It is to be understood that the use of laminated or tongue-shaped resilient elements, as illustrated in FIGS. 9 and 10, can be varied within wide limits, said laminated elements for example taking the shape of a trapezoid, in which example this arrangement could be included in chairs having less than four legs.
In FIG. 11 there is illustrated in perspective view a variant of the chair illustrated in FIG. 1, the chair 71 here being provided with resilient elements 75a-75d which are arranged between two along the side of the chair extending rods 78a and 78b, which are stationary in relation to the floor, and to runner-like rods 76a and 76b. It is to be understood that the lowermost supporting rods 78a and 78b could be replaced by a plate or similar, which also is stationary and resting on the floor.
FIG. 12 illustrates in a perspective view a chair 81 having a seat member 82 and a back member 83 as well as four legs 84a-84d, each leg being provided with a lowermost resiliant element 85a, 85b, 85c, 85d, respectively, each of said elements resting directly on the floor.
FIG. 13 illustrates in a perspective view a so-called "log chair" 91, which with its lowermost portion rests on a plurality of resilient elements 95a-95d rendering the chair the above discussed properties, and which are located at the lowermost circumference of the chair. It is to be understood that in such a chair the resilient elements could also be located somewhat inside the outer circumference of the bottom portion of the chair, and it is also to be understood that in chairs having such a round lower portion, the number of resilient elements as well as the location thereof could be varied within wide limits.
FIG. 14 illustrates a chair 101 in perspective view, being of closed type and comprising a plurality of resilient elements 105 attached to the bottom portion of the chair and resting directly on the floor. It is to be understood that the location of such elastic or resilient elements 105 could be located closer to the centre portion of the bottom surface of such chairs.
FIG. 15 illustrates a special embodiment of a chair 111 taking the form of a bent plate having a seat portion 112 and a back portion 113, as well as a lower portion 116 to which are attached a plurality of elastic or resilient elements 115.
It is to be understood that the number of resilient elements can be varied within wide limits, it being understood that only one resilient element at the bottom of the chair, or two, three or several resilient appropriately located and tuned elements could be contemplated, said elements being adapted to each other and in conformity with the expected resilient properties of the chair in question.
FIG. 16 illustrates in a side view an example of a typical office chair, in which the chair 121 comprises a seat member 122 and back member 123, and wherein one or several resilient elements 125 is or are provided immediately below the seat member 122. In the embodiment illustrated in FIG. 16, the resilient element or elements take the form of downwardly from the bottom surface of the chair member 122 curved leaf springs 125, the end portions 125a thereof being attached to the bottom surface of the seat member 122, whereas the central portions thereof are provided on an adjustable supporting column 124 resting on the base 126 of the chair 121. The base 126 of the chair is appropriately provided with castors 127, for thereby allowing rolling of the chair 121 along the floor 129.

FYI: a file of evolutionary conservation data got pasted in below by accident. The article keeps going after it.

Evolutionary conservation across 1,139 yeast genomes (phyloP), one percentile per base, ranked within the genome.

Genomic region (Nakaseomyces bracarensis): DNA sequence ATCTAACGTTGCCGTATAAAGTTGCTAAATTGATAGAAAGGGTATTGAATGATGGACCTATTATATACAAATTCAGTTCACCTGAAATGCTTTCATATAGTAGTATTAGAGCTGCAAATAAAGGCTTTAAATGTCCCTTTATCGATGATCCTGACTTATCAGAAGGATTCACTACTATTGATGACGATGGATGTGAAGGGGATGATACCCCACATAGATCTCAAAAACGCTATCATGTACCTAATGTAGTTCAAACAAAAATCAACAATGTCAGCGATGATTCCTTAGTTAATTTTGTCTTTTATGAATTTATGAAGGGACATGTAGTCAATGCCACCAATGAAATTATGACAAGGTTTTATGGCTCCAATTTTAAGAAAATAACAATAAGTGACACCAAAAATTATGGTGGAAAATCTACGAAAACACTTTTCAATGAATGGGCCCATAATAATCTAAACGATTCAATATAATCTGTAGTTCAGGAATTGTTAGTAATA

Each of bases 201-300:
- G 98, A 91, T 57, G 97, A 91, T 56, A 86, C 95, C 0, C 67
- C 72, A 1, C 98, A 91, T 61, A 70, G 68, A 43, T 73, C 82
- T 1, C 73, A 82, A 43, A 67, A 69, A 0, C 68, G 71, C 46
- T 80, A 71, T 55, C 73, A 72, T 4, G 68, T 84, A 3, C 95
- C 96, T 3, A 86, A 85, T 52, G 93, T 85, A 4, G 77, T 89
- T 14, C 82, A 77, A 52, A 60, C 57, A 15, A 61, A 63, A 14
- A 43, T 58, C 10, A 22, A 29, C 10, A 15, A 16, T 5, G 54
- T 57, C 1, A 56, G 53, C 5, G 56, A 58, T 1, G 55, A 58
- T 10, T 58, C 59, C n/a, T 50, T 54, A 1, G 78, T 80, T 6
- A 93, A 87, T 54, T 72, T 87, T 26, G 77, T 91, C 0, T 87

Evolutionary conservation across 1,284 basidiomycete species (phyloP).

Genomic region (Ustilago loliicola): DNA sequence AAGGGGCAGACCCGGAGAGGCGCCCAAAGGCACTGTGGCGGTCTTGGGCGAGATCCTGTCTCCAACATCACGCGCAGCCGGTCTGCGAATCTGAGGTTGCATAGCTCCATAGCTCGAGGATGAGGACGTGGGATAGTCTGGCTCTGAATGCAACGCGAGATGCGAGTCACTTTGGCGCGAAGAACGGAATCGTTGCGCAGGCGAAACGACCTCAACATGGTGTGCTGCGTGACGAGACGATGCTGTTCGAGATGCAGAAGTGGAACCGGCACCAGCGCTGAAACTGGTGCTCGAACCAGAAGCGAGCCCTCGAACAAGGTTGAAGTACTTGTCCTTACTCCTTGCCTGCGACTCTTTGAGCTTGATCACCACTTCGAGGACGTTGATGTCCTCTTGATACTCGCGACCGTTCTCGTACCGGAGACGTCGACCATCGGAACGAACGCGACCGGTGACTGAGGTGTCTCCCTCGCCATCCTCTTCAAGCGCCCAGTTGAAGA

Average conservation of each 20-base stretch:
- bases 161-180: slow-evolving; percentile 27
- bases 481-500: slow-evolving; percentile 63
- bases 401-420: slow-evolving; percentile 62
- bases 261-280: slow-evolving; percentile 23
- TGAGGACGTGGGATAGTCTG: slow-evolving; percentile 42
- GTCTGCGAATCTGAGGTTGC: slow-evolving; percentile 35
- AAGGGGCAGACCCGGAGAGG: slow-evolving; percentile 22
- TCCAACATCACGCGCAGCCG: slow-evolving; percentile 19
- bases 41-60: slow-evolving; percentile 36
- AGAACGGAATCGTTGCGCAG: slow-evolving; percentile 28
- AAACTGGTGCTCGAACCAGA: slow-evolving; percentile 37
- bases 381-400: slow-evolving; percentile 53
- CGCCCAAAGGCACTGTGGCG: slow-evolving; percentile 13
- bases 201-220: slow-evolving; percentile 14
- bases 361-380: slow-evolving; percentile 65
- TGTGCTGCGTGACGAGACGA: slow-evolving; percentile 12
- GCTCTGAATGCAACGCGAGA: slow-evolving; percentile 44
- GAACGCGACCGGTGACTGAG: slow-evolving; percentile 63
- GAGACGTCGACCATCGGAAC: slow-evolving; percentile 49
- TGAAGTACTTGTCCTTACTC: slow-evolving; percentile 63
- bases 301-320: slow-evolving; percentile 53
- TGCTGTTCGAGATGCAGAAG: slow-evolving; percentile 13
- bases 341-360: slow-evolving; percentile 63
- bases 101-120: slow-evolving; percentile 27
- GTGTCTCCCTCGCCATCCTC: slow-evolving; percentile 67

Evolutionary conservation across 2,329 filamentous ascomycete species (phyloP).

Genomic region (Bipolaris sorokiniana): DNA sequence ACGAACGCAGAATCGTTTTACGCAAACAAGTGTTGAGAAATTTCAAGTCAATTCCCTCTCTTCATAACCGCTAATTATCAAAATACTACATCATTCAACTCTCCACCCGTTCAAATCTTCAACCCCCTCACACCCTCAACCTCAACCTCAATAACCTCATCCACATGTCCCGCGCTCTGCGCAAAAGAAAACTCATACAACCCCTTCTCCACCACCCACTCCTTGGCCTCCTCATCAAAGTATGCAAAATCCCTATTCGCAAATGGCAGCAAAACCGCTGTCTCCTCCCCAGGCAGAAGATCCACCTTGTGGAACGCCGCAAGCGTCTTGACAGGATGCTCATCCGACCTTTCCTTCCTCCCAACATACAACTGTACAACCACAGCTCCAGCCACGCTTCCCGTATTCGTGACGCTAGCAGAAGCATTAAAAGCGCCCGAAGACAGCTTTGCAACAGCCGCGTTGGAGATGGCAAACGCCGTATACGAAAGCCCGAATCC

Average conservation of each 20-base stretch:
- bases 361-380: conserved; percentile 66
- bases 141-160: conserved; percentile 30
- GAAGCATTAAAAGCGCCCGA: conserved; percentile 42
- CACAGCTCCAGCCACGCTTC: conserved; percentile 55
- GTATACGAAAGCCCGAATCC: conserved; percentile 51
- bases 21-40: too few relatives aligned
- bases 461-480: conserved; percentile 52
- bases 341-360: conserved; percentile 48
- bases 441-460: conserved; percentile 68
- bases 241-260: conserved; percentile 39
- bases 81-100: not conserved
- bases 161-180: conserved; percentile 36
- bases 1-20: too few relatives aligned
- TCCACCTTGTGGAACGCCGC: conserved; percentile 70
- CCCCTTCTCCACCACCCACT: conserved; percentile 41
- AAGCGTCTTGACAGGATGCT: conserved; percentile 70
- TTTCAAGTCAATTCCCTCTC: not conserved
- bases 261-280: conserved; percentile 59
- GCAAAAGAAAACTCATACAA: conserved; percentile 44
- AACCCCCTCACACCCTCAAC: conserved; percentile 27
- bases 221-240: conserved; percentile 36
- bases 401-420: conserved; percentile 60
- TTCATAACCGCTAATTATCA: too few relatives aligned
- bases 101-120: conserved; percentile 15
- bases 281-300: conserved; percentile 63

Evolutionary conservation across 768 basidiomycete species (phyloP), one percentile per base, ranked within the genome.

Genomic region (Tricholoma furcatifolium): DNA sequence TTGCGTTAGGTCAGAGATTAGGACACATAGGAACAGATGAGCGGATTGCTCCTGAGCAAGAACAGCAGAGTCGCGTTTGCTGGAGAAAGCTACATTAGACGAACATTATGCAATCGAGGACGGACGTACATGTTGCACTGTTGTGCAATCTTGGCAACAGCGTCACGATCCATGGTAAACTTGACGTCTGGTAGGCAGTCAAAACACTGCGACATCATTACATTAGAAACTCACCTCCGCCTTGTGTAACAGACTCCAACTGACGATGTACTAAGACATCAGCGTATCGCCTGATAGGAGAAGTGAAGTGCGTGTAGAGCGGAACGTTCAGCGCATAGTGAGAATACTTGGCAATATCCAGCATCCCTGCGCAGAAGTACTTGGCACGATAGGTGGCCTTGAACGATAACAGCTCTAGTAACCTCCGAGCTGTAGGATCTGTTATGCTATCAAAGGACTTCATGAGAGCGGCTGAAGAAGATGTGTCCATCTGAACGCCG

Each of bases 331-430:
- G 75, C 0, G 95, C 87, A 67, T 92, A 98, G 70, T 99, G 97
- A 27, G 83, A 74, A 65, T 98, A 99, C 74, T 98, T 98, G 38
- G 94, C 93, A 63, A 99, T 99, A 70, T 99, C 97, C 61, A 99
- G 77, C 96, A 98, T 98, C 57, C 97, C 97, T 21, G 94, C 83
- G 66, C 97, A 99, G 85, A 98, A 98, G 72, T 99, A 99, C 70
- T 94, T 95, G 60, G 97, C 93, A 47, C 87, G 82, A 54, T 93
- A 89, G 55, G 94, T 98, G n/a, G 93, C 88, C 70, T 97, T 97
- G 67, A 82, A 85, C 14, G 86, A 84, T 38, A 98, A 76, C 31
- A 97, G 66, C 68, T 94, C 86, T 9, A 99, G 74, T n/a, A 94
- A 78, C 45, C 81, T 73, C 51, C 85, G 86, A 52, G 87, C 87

In the embodiment illustrated in FIG. 17, there is illustrated an office chair 131 having a seat member 132 and a back member 133, as well as three resilient members 135a-135c provided immediately below the chair seat member 132, said resilient elements 135a-135c resting on a three-armed supporting member 138 which in turn is provided on the top of an adjustable supporting collumn 134, which in turn is carried by a base 136 provided with castors 137.
It is to be understood that the office chairs according to FIGS. 16 and 17 could be modified within wide limits, the number of resilient elements and the type of material from which these are manufactured, being subjected to selections, adaptions and modifications, all in dependence of the expected universal freedom of movement to be built into these chairs. FIG. 18 shows a view of a chair 141 similar to that of FIG. 15 in which air pillows 145 are mounted to the chair bottom to serve as the resilient elements.
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|US414675 *||Dec 29, 1888||Nov 12, 1889||caldwell|
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|GB2241433A *||Title not available|
|NO156634A *||Title not available|
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|EP1125526A1 *||Feb 9, 2001||Aug 22, 2001||Marion Kielhorn||Sitting furniture with tilting seat|
|EP1659902A1 *||Aug 12, 2004||May 31, 2006||Josef GLÍCKL||Chair or stool comprising mobile, elastic legs, permitting a dynamic sitting position|
|WO2007112243A2 *||Mar 21, 2007||Oct 4, 2007||Humanscale Corp||Ergonomic side chair|
|U.S. Classification||297/310, 297/258.1, 297/270.1, 297/302.4|
|International Classification||A47C3/02, A47C3/021|
|Cooperative Classification||A47C3/02, A47C7/002|
|European Classification||A47C7/00B, A47C3/02|
|Aug 2, 1999||FPAY||Fee payment|
Year of fee payment: 4
|Jul 21, 2003||FPAY||Fee payment|
Year of fee payment: 8
|Aug 20, 2007||REMI||Maintenance fee reminder mailed|
|Feb 13, 2008||LAPS||Lapse for failure to pay maintenance fees|
|Apr 1, 2008||FP||Expired due to failure to pay maintenance fee|
Effective date: 20080213